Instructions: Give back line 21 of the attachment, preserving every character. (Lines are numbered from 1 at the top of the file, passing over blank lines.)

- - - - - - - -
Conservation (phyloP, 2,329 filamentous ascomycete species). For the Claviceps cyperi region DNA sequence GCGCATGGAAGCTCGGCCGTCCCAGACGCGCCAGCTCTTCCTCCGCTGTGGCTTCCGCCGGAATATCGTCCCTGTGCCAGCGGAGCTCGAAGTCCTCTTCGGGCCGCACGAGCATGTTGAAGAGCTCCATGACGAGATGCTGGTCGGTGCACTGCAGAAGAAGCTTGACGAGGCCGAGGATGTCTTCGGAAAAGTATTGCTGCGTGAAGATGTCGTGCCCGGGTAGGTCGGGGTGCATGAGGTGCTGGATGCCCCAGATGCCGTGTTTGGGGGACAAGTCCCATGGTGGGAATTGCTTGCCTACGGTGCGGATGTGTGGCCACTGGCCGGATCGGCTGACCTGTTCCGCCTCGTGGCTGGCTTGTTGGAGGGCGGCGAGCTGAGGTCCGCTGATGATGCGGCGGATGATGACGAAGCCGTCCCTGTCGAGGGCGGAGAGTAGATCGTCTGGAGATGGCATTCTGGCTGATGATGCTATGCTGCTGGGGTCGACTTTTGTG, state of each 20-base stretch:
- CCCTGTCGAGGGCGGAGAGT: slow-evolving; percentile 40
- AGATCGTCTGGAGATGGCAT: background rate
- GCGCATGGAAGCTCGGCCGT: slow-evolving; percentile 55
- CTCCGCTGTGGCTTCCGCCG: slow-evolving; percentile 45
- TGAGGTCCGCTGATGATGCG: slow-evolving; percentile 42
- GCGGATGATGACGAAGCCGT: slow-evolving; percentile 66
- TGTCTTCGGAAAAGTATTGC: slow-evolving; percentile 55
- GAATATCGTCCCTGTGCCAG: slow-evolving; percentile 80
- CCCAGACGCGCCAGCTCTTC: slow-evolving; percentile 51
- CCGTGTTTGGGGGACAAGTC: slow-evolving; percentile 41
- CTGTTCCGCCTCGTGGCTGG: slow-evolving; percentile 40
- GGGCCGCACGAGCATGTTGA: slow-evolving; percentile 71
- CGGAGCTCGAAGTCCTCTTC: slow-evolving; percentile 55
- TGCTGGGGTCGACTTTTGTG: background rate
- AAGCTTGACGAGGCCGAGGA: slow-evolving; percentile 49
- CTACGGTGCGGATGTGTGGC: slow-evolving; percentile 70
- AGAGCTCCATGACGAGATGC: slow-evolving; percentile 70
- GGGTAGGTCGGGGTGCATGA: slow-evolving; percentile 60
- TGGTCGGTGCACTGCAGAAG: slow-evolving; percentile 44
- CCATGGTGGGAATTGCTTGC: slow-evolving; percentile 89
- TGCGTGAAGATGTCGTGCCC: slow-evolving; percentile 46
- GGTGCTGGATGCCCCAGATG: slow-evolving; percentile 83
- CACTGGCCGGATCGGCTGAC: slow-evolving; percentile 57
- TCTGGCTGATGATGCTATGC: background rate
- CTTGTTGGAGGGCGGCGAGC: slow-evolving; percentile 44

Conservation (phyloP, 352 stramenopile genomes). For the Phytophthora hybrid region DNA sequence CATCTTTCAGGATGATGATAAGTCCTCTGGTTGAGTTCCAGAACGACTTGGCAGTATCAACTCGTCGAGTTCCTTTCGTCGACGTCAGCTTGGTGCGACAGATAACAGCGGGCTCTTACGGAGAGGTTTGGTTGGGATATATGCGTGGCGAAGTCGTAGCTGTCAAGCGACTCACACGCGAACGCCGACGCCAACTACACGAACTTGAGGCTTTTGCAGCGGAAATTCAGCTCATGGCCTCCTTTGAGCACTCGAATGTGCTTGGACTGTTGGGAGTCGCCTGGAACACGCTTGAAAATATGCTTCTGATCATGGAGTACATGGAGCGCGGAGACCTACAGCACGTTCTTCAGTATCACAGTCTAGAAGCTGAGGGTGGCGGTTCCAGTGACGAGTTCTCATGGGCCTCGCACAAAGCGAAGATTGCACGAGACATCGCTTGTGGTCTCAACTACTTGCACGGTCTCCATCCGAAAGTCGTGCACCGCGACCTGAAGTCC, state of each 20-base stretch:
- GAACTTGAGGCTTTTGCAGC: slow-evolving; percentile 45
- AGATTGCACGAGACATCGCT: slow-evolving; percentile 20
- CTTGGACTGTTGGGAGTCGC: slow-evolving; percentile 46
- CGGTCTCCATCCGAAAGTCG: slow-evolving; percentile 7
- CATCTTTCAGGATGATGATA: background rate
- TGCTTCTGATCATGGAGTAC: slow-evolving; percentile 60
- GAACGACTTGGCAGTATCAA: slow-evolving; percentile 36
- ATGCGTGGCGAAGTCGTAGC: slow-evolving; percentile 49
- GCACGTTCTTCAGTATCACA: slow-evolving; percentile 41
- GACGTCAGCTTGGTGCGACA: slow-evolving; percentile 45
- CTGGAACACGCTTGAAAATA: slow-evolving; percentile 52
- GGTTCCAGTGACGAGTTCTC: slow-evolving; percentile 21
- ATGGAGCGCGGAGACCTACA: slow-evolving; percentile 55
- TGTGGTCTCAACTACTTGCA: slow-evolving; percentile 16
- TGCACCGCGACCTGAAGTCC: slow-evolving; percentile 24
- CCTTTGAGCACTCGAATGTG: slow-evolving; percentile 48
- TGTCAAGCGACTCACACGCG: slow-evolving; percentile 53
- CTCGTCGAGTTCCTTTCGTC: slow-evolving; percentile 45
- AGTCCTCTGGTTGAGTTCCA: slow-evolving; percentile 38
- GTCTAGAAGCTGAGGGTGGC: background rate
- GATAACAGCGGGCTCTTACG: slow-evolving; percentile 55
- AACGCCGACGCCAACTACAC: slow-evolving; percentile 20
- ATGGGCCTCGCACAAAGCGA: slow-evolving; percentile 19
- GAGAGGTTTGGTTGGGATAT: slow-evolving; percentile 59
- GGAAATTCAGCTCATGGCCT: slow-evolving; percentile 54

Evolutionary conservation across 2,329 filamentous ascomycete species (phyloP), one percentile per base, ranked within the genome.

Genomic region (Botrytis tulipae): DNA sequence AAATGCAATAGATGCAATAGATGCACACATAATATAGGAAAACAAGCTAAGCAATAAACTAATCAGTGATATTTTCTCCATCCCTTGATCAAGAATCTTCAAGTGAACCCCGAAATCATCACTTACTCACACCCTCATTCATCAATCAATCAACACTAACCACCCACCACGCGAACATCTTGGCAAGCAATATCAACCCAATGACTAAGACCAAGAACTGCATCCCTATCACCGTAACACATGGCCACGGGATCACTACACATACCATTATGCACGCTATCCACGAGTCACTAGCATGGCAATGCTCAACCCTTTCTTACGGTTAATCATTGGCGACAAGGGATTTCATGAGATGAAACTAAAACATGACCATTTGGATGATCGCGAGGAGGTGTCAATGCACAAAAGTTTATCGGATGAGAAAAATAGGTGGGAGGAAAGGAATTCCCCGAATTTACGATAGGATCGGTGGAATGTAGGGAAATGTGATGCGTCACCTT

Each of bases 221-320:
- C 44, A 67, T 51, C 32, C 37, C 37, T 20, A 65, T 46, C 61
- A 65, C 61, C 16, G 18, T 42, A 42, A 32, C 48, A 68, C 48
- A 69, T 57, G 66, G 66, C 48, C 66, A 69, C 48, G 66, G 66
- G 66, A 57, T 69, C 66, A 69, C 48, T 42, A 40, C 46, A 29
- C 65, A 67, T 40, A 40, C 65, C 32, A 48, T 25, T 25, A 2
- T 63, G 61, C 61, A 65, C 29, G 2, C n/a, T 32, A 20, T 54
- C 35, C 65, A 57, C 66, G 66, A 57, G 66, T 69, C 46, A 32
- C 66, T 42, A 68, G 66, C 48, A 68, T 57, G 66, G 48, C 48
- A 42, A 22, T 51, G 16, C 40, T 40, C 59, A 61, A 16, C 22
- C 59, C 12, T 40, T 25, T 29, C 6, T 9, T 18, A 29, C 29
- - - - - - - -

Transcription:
- CCATGGTGGGAATTGCTTGC: slow-evolving; percentile 89